Time: Summer, 1959
by Jack Le Moine
|Publicity still from sometime in the 1940’s.
Public domain image from Wikipedia.
The phone rang. Loretta Young answered it. It was bad news. She was dropped.
Her sponsor, Proctor and Gamble had warned her repeatedly for years. Last time they had sent a member of their corporate Board of Directors to deliver their ultimatum. Either stop with all these religious themed episodes or they would drop their sponsorship of The Loretta Young Show. He explained that the company kept getting complaints. They did not like complaints. Large quantities of complaints they liked even less. Large quantities of complaints hitting them year after year, they liked even less still. A top network television show cost a lot of money. Sponsors want to get goodwill and sales for all that money. Sponsors don’t want to spend lots of money to receive badwill.
Loretta Young decided to open the show’s seventh season on NBC with the most ambitious episode yet, a story about a troubled woman’s trip to France and then Spain that got sidetracked to Lourdes, the town where the Blessed Virgin Mary had appeared to Bernadette, the town of miracles.
She was filming in Paris when the ax hit. She was dropped. Networks cancelled shows with no sponsors. She was in Paris, with a top crew, lots of expenses, no sponsor, and no money to pay them. She decided to continue on even if she had to borrow and spend the rest of her life paying off the debt. And she prayed.
This was not her first crisis. In 1939, Darryl F. Zanuck, head of Twentieth Century-Fox had had her blacklisted. In 1945, Columbia Pictures had fired her. Each time, Loretta Young had survived.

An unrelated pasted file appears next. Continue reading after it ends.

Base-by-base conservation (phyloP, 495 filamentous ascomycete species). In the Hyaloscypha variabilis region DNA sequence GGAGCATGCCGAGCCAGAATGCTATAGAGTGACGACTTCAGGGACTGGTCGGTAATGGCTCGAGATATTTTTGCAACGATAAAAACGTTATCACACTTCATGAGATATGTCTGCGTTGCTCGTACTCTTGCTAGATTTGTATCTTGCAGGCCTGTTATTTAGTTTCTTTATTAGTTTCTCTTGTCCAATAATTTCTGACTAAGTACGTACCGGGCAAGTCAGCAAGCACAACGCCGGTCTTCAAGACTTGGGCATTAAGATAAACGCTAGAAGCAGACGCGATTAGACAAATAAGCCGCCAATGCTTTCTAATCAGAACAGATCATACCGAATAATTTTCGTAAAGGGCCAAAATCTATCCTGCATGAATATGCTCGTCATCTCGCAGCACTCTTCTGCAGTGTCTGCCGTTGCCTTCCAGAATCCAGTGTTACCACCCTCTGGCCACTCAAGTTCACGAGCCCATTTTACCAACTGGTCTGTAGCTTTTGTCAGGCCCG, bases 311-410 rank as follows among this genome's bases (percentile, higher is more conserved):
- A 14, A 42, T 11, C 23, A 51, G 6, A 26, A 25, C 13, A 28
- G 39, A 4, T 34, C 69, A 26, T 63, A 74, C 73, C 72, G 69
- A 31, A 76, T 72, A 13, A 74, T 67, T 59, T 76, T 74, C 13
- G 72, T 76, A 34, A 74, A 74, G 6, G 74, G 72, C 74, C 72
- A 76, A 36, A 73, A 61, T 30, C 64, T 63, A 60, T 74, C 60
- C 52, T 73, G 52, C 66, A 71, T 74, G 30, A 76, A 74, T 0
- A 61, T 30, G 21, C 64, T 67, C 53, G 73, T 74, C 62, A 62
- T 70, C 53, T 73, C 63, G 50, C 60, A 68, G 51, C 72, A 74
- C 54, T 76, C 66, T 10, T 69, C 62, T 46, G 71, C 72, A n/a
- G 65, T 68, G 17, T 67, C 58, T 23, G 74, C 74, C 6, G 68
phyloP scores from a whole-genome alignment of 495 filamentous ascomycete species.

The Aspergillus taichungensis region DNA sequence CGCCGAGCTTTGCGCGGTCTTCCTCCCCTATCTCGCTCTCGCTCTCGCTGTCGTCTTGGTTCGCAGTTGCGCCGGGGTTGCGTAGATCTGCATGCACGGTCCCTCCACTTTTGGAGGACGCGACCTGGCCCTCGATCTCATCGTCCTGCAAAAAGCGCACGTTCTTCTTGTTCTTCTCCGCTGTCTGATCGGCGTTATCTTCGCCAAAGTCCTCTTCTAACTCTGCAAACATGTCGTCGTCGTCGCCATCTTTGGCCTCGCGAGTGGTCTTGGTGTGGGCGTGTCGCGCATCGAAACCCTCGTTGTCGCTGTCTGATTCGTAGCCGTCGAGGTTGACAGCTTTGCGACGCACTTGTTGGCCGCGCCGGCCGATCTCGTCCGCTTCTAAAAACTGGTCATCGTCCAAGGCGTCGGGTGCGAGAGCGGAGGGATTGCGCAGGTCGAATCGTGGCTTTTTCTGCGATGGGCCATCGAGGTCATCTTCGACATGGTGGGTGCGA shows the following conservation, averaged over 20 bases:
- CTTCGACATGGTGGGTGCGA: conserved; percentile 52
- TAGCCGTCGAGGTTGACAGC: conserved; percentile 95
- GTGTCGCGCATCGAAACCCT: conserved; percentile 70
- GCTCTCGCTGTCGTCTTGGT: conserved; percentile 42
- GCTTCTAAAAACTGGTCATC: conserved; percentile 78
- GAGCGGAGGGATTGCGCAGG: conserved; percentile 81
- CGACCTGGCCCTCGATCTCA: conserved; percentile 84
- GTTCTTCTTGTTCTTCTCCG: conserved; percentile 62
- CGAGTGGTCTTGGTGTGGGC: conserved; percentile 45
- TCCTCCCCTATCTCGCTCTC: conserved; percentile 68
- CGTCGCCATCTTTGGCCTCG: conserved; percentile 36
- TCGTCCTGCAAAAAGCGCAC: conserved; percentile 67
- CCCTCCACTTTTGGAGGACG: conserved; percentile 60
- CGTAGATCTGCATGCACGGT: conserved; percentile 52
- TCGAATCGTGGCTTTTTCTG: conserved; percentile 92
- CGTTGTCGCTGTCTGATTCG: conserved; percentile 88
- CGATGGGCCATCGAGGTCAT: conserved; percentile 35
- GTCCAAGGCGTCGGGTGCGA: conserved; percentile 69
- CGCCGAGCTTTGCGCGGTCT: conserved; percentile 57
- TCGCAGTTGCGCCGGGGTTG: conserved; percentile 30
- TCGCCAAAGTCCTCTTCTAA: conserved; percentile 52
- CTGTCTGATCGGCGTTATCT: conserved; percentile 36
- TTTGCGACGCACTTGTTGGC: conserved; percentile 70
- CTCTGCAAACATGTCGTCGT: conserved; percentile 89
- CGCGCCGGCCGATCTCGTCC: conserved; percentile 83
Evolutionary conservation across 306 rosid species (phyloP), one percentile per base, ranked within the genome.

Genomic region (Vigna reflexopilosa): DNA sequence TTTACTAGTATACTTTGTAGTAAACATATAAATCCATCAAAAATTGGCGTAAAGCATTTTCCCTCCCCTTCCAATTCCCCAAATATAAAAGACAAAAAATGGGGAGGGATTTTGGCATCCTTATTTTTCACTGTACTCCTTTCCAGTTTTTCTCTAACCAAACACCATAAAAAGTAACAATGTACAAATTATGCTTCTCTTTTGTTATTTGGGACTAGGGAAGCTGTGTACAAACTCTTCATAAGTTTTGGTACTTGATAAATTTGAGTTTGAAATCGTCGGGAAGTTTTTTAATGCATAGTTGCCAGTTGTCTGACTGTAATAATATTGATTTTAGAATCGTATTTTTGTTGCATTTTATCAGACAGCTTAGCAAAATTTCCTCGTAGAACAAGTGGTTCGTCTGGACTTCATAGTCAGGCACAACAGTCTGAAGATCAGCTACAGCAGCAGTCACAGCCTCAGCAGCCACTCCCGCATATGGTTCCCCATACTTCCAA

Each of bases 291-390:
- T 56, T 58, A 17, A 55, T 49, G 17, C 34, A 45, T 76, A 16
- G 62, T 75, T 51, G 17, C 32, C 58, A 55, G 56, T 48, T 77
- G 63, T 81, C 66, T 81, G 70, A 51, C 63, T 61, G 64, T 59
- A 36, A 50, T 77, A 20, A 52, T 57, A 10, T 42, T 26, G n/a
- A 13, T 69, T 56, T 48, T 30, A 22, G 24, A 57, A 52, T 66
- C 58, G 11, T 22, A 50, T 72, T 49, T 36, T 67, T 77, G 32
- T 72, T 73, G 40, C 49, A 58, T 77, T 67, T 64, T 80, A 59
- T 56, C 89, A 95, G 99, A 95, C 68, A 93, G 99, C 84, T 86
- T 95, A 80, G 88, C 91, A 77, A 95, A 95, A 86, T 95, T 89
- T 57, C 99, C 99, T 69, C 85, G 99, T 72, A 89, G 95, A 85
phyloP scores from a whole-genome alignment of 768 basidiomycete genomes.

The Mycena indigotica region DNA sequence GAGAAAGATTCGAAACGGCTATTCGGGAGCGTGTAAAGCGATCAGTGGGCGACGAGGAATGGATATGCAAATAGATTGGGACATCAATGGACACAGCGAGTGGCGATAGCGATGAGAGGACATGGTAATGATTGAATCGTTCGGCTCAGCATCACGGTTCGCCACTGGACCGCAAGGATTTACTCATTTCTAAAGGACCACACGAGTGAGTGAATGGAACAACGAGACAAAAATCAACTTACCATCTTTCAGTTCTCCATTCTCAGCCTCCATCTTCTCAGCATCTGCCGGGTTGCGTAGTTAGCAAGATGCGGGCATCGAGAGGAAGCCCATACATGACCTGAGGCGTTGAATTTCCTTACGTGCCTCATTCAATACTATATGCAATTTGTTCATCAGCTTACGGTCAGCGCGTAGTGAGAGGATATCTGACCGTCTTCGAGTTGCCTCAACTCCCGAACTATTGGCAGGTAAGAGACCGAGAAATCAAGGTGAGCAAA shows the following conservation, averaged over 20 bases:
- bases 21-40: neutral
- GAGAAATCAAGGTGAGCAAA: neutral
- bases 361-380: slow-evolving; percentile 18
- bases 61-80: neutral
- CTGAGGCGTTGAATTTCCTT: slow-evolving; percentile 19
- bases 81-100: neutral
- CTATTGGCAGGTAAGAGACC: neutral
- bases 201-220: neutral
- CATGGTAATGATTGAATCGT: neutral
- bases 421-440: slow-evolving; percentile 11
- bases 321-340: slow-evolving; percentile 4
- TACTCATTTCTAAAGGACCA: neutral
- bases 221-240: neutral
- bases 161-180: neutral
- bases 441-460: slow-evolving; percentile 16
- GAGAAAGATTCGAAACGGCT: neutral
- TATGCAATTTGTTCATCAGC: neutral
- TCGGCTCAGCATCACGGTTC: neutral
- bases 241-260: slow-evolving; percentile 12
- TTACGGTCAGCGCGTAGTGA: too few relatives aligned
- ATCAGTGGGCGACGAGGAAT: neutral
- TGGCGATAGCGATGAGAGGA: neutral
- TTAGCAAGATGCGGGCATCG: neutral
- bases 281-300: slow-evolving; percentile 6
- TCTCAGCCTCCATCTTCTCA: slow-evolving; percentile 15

She had started out in films in the 1910’s.
In the 1920’s she had made the transition from child star to adult star and then had made the even more difficult transition from the silent screen to the talkies. She had survived. And each time her success had been bigger.
In the 1930’s she had been one of the top stars in Hollywood. She starred in Call of the Wild and in Cecil B. DeMille’s Crusades. By the end of the decade, she had starred in around 90 movies.
In the 1940’s she branched out into radio becoming the second most frequent performer on Lux Theater. She continued her movie career winning an Oscar for The Farmer’s Daughter and another nomination for Come to the Stable.
The movie Cause for Alarm (1951) is a film noir which passed into the public domain but remains one of her best.
During the Loretta Young Show’s run from 1953 to 1961, she bossed the show and starred in the show both. Either job burned out executives and stars. She did both jobs simultaneously.
In her day, she was the only woman to boss a major network drama show. It was not just a title. She was a micro-manager. She presided at story conferences, approved camera work, lighting, sound, and even sat next to the editor during final film editing. Sometimes she drove the final film to the airport for overnight express to NBC in New York.
A television show does well to last five seasons. The Loretta Young Show lasted eight on NBC. CBS did another season of a revamped Loretta Young show a year later.
But I get ahead of myself. Back to Paris.
A few days later, another phone call. Not just one but two sponsors signed on; the episode was paid for. The Road to Lourdes became Loretta Young’s most important work.
Her legacy to history was not just in her longevity at the top or the awards she received. She contributed to America’s culture by pushing the artistic boundaries.
Normally when one hears that one thinks of performing artists pushing boundaries, it is in the direction of sexual freedom or of vulgar language and behavior. Loretta Young pushed in another direction, towards spiritual values and humanity’s relationship with God. Doing that while engaging and keeping the continuing interest of a mass audience continues to trouble filmmakers.